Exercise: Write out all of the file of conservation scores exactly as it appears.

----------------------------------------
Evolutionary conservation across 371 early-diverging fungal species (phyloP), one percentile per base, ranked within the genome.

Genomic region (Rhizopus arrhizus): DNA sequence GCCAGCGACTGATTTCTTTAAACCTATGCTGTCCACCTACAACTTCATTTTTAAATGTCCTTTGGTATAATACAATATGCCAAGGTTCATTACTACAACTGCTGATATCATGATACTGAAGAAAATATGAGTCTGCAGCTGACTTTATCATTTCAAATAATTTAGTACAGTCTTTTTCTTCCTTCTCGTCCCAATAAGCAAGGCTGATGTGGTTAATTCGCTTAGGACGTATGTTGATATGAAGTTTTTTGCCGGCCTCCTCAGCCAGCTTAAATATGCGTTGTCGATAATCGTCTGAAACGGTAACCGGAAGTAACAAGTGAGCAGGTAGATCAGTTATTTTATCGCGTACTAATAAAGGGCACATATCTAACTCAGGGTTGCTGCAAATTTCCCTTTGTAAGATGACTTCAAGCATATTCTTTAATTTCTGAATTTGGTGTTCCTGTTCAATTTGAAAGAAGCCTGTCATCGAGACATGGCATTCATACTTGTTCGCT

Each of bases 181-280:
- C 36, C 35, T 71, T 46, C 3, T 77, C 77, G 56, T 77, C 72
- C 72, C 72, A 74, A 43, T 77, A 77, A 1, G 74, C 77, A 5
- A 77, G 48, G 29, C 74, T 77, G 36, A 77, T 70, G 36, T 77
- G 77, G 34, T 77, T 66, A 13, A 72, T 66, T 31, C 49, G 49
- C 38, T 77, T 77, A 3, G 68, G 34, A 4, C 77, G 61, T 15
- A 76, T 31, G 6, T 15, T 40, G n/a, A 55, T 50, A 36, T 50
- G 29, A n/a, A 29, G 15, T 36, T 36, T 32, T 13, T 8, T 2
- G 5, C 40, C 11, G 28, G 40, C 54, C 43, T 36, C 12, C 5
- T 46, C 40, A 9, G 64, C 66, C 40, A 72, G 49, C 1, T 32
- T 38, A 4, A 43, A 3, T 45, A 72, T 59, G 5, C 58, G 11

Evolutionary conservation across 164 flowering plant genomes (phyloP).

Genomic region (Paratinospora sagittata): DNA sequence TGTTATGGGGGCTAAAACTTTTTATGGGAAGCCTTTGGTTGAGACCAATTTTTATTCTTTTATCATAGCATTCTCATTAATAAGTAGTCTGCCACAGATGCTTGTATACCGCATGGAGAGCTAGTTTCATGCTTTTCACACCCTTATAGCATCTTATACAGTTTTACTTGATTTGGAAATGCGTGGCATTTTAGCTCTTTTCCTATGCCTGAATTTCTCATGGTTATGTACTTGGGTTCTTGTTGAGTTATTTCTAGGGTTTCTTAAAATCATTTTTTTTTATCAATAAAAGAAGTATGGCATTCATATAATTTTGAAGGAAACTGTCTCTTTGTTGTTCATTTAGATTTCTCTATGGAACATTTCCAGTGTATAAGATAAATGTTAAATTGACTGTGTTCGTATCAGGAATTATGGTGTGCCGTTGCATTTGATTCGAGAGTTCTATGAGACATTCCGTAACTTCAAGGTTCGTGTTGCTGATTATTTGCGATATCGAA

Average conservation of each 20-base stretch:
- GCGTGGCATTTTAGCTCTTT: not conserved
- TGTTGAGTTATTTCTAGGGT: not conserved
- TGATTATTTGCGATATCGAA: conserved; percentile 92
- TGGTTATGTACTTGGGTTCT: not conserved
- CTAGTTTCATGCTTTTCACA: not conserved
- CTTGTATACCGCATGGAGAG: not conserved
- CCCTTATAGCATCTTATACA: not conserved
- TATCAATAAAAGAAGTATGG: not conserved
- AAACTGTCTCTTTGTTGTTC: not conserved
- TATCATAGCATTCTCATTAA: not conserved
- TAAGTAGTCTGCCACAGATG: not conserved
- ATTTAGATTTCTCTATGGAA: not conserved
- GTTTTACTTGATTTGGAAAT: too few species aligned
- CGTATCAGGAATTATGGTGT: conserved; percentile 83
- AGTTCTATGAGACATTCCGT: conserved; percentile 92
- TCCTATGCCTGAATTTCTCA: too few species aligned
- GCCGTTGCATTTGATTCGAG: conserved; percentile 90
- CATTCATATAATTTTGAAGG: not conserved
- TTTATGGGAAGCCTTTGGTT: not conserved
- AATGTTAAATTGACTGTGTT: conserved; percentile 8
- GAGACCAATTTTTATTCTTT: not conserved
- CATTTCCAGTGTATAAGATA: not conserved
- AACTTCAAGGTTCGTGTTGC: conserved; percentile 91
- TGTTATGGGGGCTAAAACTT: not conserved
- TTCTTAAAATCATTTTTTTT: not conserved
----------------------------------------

Evolutionary conservation across 371 early-diverging fungal species (phyloP), one percentile per base, ranked within the genome.

Genomic region (Rhizopus arrhizus): DNA sequence GCCAGCGACTGATTTCTTTAAACCTATGCTGTCCACCTACAACTTCATTTTTAAATGTCCTTTGGTATAATACAATATGCCAAGGTTCATTACTACAACTGCTGATATCATGATACTGAAGAAAATATGAGTCTGCAGCTGACTTTATCATTTCAAATAATTTAGTACAGTCTTTTTCTTCCTTCTCGTCCCAATAAGCAAGGCTGATGTGGTTAATTCGCTTAGGACGTATGTTGATATGAAGTTTTTTGCCGGCCTCCTCAGCCAGCTTAAATATGCGTTGTCGATAATCGTCTGAAACGGTAACCGGAAGTAACAAGTGAGCAGGTAGATCAGTTATTTTATCGCGTACTAATAAAGGGCACATATCTAACTCAGGGTTGCTGCAAATTTCCCTTTGTAAGATGACTTCAAGCATATTCTTTAATTTCTGAATTTGGTGTTCCTGTTCAATTTGAAAGAAGCCTGTCATCGAGACATGGCATTCATACTTGTTCGCT

Each of bases 181-280:
- C 36, C 35, T 71, T 46, C 3, T 77, C 77, G 56, T 77, C 72
- C 72, C 72, A 74, A 43, T 77, A 77, A 1, G 74, C 77, A 5
- A 77, G 48, G 29, C 74, T 77, G 36, A 77, T 70, G 36, T 77
- G 77, G 34, T 77, T 66, A 13, A 72, T 66, T 31, C 49, G 49
- C 38, T 77, T 77, A 3, G 68, G 34, A 4, C 77, G 61, T 15
- A 76, T 31, G 6, T 15, T 40, G n/a, A 55, T 50, A 36, T 50
- G 29, A n/a, A 29, G 15, T 36, T 36, T 32, T 13, T 8, T 2
- G 5, C 40, C 11, G 28, G 40, C 54, C 43, T 36, C 12, C 5
- T 46, C 40, A 9, G 64, C 66, C 40, A 72, G 49, C 1, T 32
- T 38, A 4, A 43, A 3, T 45, A 72, T 59, G 5, C 58, G 11

Evolutionary conservation across 164 flowering plant genomes (phyloP).

Genomic region (Paratinospora sagittata): DNA sequence TGTTATGGGGGCTAAAACTTTTTATGGGAAGCCTTTGGTTGAGACCAATTTTTATTCTTTTATCATAGCATTCTCATTAATAAGTAGTCTGCCACAGATGCTTGTATACCGCATGGAGAGCTAGTTTCATGCTTTTCACACCCTTATAGCATCTTATACAGTTTTACTTGATTTGGAAATGCGTGGCATTTTAGCTCTTTTCCTATGCCTGAATTTCTCATGGTTATGTACTTGGGTTCTTGTTGAGTTATTTCTAGGGTTTCTTAAAATCATTTTTTTTTATCAATAAAAGAAGTATGGCATTCATATAATTTTGAAGGAAACTGTCTCTTTGTTGTTCATTTAGATTTCTCTATGGAACATTTCCAGTGTATAAGATAAATGTTAAATTGACTGTGTTCGTATCAGGAATTATGGTGTGCCGTTGCATTTGATTCGAGAGTTCTATGAGACATTCCGTAACTTCAAGGTTCGTGTTGCTGATTATTTGCGATATCGAA

Average conservation of each 20-base stretch:
- GCGTGGCATTTTAGCTCTTT: not conserved
- TGTTGAGTTATTTCTAGGGT: not conserved
- TGATTATTTGCGATATCGAA: conserved; percentile 92
- TGGTTATGTACTTGGGTTCT: not conserved
- CTAGTTTCATGCTTTTCACA: not conserved
- CTTGTATACCGCATGGAGAG: not conserved
- CCCTTATAGCATCTTATACA: not conserved
- TATCAATAAAAGAAGTATGG: not conserved
- AAACTGTCTCTTTGTTGTTC: not conserved
- TATCATAGCATTCTCATTAA: not conserved
- TAAGTAGTCTGCCACAGATG: not conserved
- ATTTAGATTTCTCTATGGAA: not conserved
- GTTTTACTTGATTTGGAAAT: too few species aligned
- CGTATCAGGAATTATGGTGT: conserved; percentile 83
- AGTTCTATGAGACATTCCGT: conserved; percentile 92
- TCCTATGCCTGAATTTCTCA: too few species aligned
- GCCGTTGCATTTGATTCGAG: conserved; percentile 90
- CATTCATATAATTTTGAAGG: not conserved
- TTTATGGGAAGCCTTTGGTT: not conserved
- AATGTTAAATTGACTGTGTT: conserved; percentile 8
- GAGACCAATTTTTATTCTTT: not conserved
- CATTTCCAGTGTATAAGATA: not conserved
- AACTTCAAGGTTCGTGTTGC: conserved; percentile 91
- TGTTATGGGGGCTAAAACTT: not conserved
- TTCTTAAAATCATTTTTTTT: not conserved